NC State Fair Canceled Due To Safety And Health Concerns
The North Carolina State Fair has been canceled.
Organizers of the annual fair in Raleigh announced in a statement Wednesday morning that the decision to cancel the 2020 event was based on the safety and health of visitors, vendors, competitors and staff, current COVID-19 statistics in the state, North Carolina’s pause in Phase Two of reopening, contracts and the long-term financial health of the fair.
“I can think of a thousand places I’d rather be today than here delivering this news,” Agriculture Commissioner Steve Troxler said in a statement. “The State Fair is a tradition we all look forward to each year. It’s a vital economic engine for local non-profits, community groups, small businesses and individuals. It’s a time for family and friends to come together to celebrate everything that makes North Carolina such a great place to live. We waited as long as we could, hoping the numbers would take a turn and we’d be able to continue with our planning, but each day brought more challenges than solutions.”
The first North Carolina State Fair was held in 1853. This is the first time it has been canceled since 1945, then due to World War II. It has occurred each consecutive year since 1946.
This year’s fair was set for Oct. 15-25.
Because the fair has many contracts in-place that have a 60-day stipulation for cancelation with no penalty, fair organizers had to make a decision on whether or not to hold it before Aug. 16. Canceling the fair now allows some expenses to be mitigated. The N.C. State Fair costs around $6.8 million annually to produce, organizers said. Since February, it has lost an estimated $2.3 million in revenue.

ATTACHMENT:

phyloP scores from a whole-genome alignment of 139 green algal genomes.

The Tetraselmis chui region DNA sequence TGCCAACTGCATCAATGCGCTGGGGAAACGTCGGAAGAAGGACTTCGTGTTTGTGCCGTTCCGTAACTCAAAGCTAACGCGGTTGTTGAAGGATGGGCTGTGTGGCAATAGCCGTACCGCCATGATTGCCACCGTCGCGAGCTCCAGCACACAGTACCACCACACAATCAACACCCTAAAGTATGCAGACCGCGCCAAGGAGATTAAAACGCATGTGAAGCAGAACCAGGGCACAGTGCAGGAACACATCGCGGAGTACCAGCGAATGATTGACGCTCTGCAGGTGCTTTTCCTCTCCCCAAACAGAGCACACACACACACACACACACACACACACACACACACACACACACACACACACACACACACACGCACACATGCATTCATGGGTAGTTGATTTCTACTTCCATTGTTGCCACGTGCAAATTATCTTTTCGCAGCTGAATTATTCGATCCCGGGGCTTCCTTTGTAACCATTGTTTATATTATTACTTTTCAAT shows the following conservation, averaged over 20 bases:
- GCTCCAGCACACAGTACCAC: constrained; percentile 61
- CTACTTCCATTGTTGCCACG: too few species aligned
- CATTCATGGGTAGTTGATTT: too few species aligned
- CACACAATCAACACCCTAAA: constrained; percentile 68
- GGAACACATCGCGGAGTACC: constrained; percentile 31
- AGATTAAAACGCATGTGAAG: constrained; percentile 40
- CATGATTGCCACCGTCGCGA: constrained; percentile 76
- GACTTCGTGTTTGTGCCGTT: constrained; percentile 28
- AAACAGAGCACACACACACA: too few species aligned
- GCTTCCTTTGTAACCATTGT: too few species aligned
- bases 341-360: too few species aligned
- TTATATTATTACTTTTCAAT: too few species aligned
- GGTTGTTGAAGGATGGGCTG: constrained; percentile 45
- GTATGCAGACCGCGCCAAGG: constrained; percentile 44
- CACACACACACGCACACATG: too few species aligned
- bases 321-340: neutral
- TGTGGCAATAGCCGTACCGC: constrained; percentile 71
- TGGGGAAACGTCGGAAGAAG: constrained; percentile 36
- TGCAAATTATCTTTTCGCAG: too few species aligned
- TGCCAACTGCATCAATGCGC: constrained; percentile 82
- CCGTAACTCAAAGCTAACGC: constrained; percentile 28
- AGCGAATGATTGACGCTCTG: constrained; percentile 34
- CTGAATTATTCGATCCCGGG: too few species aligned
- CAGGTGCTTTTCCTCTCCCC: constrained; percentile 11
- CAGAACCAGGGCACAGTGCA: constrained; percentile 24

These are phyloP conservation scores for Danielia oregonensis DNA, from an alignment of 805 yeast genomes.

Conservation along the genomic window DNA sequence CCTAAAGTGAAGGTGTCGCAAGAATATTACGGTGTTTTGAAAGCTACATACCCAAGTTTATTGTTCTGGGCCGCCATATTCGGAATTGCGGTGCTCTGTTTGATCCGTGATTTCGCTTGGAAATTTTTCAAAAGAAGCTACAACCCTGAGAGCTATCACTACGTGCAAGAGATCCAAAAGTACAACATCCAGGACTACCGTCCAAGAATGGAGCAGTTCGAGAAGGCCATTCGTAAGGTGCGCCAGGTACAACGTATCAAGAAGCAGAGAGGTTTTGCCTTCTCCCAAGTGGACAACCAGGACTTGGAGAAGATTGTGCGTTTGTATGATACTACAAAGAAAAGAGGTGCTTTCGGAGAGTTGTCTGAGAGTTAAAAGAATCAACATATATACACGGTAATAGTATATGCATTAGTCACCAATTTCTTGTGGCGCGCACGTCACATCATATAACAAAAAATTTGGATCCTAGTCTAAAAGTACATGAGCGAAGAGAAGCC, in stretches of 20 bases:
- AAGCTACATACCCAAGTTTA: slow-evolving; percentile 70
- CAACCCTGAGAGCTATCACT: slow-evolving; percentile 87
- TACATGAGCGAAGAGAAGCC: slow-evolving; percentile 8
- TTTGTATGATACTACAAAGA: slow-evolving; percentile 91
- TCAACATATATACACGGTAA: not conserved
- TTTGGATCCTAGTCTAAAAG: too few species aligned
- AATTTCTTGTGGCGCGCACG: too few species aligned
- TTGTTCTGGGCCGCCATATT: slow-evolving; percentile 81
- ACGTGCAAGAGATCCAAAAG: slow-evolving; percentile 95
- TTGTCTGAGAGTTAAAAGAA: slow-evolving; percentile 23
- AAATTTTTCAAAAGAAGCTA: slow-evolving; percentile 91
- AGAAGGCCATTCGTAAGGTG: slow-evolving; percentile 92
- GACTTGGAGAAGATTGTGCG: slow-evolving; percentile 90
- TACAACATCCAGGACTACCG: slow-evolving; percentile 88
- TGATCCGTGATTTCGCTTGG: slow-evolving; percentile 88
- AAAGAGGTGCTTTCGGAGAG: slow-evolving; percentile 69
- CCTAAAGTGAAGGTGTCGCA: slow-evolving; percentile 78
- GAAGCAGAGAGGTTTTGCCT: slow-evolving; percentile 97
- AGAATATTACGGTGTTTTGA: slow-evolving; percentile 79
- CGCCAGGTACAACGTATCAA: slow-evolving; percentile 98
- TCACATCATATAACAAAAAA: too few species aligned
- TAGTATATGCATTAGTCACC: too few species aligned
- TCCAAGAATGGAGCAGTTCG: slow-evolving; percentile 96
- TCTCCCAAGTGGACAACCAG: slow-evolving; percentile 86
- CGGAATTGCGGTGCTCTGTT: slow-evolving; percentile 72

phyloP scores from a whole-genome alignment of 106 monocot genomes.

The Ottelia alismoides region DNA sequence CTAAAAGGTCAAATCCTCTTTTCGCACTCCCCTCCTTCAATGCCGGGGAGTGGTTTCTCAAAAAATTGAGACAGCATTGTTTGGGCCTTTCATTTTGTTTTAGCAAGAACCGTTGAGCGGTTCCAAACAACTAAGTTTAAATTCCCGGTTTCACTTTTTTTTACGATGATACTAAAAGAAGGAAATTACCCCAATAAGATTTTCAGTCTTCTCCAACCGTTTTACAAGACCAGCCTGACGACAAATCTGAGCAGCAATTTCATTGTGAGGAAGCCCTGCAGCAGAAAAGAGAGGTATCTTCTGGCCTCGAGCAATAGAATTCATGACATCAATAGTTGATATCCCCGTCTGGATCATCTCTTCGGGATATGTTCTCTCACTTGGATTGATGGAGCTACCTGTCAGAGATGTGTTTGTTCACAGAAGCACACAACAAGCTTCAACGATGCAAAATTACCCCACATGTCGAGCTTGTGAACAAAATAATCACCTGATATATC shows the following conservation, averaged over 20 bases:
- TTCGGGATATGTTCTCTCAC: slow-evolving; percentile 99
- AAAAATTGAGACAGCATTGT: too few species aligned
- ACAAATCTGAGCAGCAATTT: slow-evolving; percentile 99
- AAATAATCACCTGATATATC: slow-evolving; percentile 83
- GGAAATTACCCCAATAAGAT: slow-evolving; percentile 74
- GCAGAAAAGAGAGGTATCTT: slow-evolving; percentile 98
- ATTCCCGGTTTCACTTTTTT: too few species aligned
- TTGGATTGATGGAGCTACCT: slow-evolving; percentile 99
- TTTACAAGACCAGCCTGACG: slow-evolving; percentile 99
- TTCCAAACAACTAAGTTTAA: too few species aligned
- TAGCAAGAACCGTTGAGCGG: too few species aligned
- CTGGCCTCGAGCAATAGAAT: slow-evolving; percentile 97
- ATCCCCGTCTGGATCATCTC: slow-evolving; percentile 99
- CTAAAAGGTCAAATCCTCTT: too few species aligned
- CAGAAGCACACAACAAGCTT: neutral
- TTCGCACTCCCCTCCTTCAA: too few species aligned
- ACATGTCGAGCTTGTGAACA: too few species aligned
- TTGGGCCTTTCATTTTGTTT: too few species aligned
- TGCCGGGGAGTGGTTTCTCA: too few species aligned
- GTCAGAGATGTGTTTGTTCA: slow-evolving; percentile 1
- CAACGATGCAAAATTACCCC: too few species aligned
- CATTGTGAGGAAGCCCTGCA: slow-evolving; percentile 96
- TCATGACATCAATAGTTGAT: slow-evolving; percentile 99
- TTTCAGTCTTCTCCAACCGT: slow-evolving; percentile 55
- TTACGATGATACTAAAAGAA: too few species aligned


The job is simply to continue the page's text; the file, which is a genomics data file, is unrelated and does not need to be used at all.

“We looked at so many different factors,” Fair Manager Kent Yelverton said in a statement. “From social distancing, face masks, temperature checks and capacity limits to the true minutia most wouldn’t think about until you are in the moment like social distancing on our shuttle buses, cleaning carnival equipment between riders, overlapping food lines and stringent cleaning schedules. To offer anything less than what fairgoers have come to know and love would be a disservice to our community and to us. There is no halfway when producing a fair. The people, the lights, the rides, the smells, the music – all of that contributes to an atmosphere that can only be felt during a fair.”
Troxler said that the fair will still hold its Junior Livestock Show and State Fair Horse Shows in October. Organizers will spread the show out through all 11 days in two buildings to ensure social distancing.
“These kids have worked so hard all year to show at the State Fair, and I’m glad we’ve found a safe way to make that happen,” Troxler said.
“I can assure you we will be hard at work planning a great 2021 State Fair,” he added.